Be convinced that this is not what nature has formed, but what the blessing has consecrated. The power of the blessing prevails over that of nature, because by the blessing nature itself is changed.... Could not Christ's word, which can make from nothing what did not exist, change existing things into what they were not before? It is no less a feat to give things their original nature than to change their nature.203

1376 The Council of Trent summarizes the Catholic faith by declaring: "Because Christ our Redeemer said that it was truly his body that he was offering under the species of bread, it has always been the conviction of the Church of God, and this holy Council now declares again, that by the consecration of the bread and wine there takes place a change of the whole substance of the bread into the substance of the body of Christ our Lord and of the whole substance of the wine into the substance of his blood. This change the holy Catholic Church has fittingly and properly called transubstantiation."204

1377 The Eucharistic presence of Christ begins at the moment of the consecration and endures as long as the Eucharistic species subsist. Christ is present whole and entire in each of the species and whole and entire in each of their parts, in such a way that the breaking of the bread does not divide Christ.205

1378 Worship of the Eucharist. In the liturgy of the Mass we express our faith in the real presence of Christ under the species of bread and wine by, among other ways, genuflecting or bowing deeply as a sign of adoration of the Lord. "The Catholic Church has always offered and still offers to the sacrament of the Eucharist the cult of adoration, not only during Mass, but also outside of it, reserving the consecrated hosts with the utmost care, exposing them to the solemn veneration of the faithful, and carrying them in procession."206

1379 The tabernacle was first intended for the reservation of the Eucharist in a worthy place so that it could be brought to the sick and those absent outside of Mass. As faith in the real presence of Christ in his Eucharist deepened, the Church became conscious of the meaning of silent adoration of the Lord present under the Eucharistic species. It is for this reason that the tabernacle should be located in an especially worthy place in the church and should be constructed in such a way that it emphasizes and manifests the truth of the real presence of Christ in the Blessed Sacrament.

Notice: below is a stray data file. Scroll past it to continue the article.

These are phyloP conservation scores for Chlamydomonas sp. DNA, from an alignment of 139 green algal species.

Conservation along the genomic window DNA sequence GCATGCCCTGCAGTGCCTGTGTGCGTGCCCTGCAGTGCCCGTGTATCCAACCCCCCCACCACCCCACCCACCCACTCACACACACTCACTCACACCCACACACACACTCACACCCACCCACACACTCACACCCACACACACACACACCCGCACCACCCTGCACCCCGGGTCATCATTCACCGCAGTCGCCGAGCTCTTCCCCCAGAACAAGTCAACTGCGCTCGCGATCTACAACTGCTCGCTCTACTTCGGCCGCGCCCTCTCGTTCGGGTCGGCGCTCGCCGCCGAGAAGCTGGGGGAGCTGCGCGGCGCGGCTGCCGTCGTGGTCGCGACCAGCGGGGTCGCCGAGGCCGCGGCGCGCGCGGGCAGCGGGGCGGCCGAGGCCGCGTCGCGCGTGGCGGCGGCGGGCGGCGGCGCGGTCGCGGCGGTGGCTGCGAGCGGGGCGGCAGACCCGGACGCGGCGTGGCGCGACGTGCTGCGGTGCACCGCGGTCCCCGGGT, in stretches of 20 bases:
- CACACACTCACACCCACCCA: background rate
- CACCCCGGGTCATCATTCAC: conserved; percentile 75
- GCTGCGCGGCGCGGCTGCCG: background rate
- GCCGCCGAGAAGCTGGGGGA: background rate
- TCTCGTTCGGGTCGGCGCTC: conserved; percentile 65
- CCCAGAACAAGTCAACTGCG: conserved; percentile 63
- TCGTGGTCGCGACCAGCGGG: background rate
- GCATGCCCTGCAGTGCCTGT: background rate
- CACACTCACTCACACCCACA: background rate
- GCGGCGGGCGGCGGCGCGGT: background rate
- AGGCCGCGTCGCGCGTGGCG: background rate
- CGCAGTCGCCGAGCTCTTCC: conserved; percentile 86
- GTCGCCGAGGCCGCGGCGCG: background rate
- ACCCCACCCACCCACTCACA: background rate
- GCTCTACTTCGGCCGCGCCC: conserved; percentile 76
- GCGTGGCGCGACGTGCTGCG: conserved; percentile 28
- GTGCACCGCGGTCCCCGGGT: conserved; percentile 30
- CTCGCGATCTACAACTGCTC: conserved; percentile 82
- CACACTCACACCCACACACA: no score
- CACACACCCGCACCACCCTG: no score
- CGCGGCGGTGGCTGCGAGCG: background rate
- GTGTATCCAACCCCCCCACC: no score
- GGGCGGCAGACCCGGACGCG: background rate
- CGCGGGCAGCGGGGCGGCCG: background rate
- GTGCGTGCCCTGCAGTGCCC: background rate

1380 It is highly fitting that Christ should have wanted to remain present to his Church in this unique way. Since Christ was about to take his departure from his own in his visible form, he wanted to give us his sacramental presence; since he was about to offer himself on the cross to save us, he wanted us to have the memorial of the love with which he loved us "to the end,"207 even to the giving of his life. In his Eucharistic presence he remains mysteriously in our midst as the one who loved us and gave himself up for us,208 and he remains under signs that express and communicate this love:

The Church and the world have a great need for Eucharistic worship. Jesus awaits us in this sacrament of love. Let us not refuse the time to go to meet him in adoration, in contemplation full of faith, and open to making amends for the serious offenses and crimes of the world. Let our adoration never cease.209

1381 "That in this sacrament are the true Body of Christ and his true Blood is something that 'cannot be apprehended by the senses,' says St. Thomas, 'but only by faith, which relies on divine authority.' For this reason, in a commentary on Luke 22:19 ('This is my body which is given for you.'), St. Cyril says: 'Do not doubt whether this is true, but rather receive the words of the Savior in faith, for since he is the truth, he cannot lie.'"210

Godhead here in hiding, whom I do adore
Masked by these bare shadows, shape and nothing more,
See, Lord, at thy service low lies here a heart
Lost, all lost in wonder at the God thou art.

Seeing, touching, tasting are in thee deceived;
How says trusty hearing? that shall be believed;
What God's Son has told me, take for truth I do;
Truth himself speaks truly or there's nothing true.211

IN BRIEF

1411 Only validly ordained priests can preside at the Eucharist and consecrate the bread and the wine so that they become the Body and Blood of the Lord.

1412 The essential signs of the Eucharistic sacrament are wheat bread and grape wine, on which the blessing of the Holy Spirit is invoked and the priest pronounces the words of consecration spoken by Jesus during the Last Supper: "This is my body which will be given up for you.... This is the cup of my blood...."

1413 By the consecration the transubstantiation of the bread and wine into the Body and Blood of Christ is brought about. Under the consecrated species of bread and wine Christ himself, living and glorious, is present in a true, real, and substantial manner: his Body and his Blood, with his soul and his divinity (cf. Council of Trent: DS 1640; 1651).

St. Ambrose discusses the Transubstantiation in his work, “On the Mysteries” (9, 50-52).